• Incredibly accurate
  • Consistent in target acquisition


  • Not allowed for hunting

14. Very Low Drag (VLD)

Macro shot of silver bullet caught in flight

This is a small arms ballistics option that is supposed to provide higher degrees of accuracy and velocity, especially for long-range shooting. They can be a combination of FMJ and BT options, as well as many others, and are good for distance shooting. Various brands incorporate them into their bullet design. 


  • Low drag and excellent velocity
  • Very accurate


  • May not be worth the hype and cost

15. Armor Piercing (AP)

Cartridges silver with copper large-caliber bullets in a gray textural composition on wooden background.

These are generally an FMJ design with a spiral tip to provide the strength and core to pierce hard metal surfaces and armor. The core is often steel or tungsten.


  • Incredible piercing power
  • Accurate at long distances 


  • Not a common round

16. Ballistic Tip

Cartridges ranked with red tip on a dark wooden background

A ballistic tip provides excellent aerodynamics and excellent stopping power. It is more or less a hollow point that has been encased in plastic to provide the look and feel of an FMJ. Popular for hunting, the weight is towards the rear and has a long boat tail. 


  • Excellent expansion for stopping power
  • Very accurate for hunting


  • Does not often exit

17. Frangible

Busted frangible bullet.

A frangible bullet is made to break upon impact to avoid over-penetration and ricochet when target shooting. They have less energy overall and rarely exit a target. This makes them an ideal choice for self-defense in small spaces.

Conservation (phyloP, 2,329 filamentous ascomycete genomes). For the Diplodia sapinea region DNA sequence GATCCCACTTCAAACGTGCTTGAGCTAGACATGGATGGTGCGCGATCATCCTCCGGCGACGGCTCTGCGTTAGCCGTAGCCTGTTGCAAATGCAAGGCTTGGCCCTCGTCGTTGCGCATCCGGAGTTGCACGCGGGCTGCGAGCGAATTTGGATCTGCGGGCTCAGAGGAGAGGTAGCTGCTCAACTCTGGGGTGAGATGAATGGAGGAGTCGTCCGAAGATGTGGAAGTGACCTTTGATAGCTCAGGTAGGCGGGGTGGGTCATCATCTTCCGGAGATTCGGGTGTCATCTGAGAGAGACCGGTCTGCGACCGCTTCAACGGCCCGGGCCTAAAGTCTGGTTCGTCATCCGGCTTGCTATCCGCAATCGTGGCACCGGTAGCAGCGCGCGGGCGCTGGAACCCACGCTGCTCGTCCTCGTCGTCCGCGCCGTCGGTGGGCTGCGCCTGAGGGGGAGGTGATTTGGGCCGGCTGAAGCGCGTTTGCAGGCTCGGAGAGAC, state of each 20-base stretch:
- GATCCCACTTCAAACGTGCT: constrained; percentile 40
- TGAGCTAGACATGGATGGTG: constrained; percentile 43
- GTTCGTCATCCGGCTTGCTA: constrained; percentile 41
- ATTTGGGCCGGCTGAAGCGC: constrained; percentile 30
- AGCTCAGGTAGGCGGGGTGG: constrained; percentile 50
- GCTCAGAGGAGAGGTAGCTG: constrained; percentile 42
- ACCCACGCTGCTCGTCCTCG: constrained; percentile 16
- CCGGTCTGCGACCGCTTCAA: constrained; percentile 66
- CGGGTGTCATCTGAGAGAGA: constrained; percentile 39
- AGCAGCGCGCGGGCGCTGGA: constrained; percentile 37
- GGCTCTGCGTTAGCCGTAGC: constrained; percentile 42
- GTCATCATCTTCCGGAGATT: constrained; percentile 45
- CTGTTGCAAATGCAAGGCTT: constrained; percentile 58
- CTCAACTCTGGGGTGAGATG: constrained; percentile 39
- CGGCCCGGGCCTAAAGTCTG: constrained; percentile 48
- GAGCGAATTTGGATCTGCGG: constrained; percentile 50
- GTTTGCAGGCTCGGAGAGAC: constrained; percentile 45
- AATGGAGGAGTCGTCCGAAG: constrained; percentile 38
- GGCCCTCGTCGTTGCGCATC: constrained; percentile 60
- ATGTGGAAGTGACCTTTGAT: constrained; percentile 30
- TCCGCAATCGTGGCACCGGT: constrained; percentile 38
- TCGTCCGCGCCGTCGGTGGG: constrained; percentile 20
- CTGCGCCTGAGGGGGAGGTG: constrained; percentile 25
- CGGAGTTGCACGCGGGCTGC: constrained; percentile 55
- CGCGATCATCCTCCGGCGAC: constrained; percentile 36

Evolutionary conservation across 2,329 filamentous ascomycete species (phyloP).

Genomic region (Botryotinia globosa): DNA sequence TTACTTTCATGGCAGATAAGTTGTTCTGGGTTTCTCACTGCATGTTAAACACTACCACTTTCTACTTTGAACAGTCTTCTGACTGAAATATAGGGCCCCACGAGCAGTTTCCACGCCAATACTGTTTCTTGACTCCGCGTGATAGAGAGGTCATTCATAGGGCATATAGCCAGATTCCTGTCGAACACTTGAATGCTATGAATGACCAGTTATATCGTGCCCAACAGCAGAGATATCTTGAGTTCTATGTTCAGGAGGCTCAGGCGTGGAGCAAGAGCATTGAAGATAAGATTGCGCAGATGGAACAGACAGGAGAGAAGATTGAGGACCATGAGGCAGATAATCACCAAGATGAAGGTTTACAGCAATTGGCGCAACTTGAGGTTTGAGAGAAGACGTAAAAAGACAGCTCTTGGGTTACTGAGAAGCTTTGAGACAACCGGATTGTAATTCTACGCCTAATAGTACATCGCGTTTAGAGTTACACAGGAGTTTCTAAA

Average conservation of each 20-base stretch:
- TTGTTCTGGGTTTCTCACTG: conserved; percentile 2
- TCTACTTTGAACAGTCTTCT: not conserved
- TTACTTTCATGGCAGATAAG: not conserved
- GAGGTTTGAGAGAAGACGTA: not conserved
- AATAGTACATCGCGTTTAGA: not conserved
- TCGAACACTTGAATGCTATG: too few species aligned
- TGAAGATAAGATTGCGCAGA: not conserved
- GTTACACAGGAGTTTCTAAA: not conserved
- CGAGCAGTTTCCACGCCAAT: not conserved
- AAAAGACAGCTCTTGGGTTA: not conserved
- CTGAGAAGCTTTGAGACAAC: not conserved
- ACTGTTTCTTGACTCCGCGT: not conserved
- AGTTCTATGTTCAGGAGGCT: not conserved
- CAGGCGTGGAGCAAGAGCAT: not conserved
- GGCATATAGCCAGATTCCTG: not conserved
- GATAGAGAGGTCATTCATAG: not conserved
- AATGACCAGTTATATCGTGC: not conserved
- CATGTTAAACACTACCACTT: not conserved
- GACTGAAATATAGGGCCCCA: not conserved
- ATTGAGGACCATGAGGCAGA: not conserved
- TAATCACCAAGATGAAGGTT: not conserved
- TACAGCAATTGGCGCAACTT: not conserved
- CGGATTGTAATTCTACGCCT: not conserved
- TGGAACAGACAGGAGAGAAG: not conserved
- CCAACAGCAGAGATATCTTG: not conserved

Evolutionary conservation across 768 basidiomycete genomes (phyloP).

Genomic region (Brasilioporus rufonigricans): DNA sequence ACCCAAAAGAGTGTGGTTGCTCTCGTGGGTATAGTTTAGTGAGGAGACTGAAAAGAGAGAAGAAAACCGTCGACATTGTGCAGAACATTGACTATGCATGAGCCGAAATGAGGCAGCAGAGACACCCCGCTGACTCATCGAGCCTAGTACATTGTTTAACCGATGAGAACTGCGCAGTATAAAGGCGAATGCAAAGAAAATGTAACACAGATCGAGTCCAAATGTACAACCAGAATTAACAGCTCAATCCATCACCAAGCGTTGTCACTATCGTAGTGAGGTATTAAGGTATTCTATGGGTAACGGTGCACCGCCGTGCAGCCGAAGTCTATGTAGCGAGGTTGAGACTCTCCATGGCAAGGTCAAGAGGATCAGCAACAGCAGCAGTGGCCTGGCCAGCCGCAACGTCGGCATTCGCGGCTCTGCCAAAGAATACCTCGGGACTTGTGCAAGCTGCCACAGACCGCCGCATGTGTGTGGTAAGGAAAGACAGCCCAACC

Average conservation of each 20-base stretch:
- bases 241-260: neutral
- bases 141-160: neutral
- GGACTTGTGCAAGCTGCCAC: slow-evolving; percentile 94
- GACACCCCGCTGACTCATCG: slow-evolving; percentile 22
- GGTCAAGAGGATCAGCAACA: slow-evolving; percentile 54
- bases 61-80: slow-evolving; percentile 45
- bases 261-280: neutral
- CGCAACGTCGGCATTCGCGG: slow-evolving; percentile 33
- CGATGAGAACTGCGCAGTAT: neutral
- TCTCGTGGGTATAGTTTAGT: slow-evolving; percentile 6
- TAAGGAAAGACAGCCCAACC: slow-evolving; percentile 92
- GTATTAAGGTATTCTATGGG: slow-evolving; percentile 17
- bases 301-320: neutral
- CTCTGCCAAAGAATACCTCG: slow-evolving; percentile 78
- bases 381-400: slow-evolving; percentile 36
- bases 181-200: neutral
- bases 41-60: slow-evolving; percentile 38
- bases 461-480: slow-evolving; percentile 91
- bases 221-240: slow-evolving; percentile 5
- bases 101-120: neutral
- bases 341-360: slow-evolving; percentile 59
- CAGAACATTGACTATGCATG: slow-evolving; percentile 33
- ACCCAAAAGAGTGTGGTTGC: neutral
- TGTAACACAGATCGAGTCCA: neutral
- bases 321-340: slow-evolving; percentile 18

• Great for target shooting
  • Inexpensive round overall


  • Lightweight and not dependable in self-defense

18. Tracer

Ammunition cartridges on white background

Tracer bullets have a small amount of pyrotechnics or luminescence built into them that leaves a visual trail when fired. They are made to highlight the trajectory of fired rounds. They can be used to highlight that you are close to running out of ammo as well. They are considered explosive materials under federal law and therefore are not legal to own unless you are jumping through hoops. 


  • Highlights bullet trajectory
  • Super cool to see


  • Not entirely legal

19. Bonded

Bullets. On a dark background. 3d render.

Bonded ammo is a jacketed ammo that has undergone a process to bond the lead core to the jacket into one piece. It is made to maintain velocity and energy even after hitting a target, and is designed to avoid breaking into pieces. It was created for large game hunting.


  • Can drop large game at long distances
  • Also great for self-defense


  • A more expensive round than most


If you had any questions pertaining to the types of ammo you might want to consider for your various shooting experiences, hopefully this has more than answered them. The various bullet options that exist are designed for specific uses, and almost all come in the caliber you are seeking. 

Make sure you always choose a caliber that matches your firearm, as shooting mismatched bullets almost never ends well, and at the very least may ruin your gun for good. Choose an affordable ammunition for your needs, and save the pricier stuff for sighting in to get a good feel of how it fires, and for when it counts. 

Let us know below if you have any questions, and, as always, please share!

Firearm Bullet Types Explained-Infographic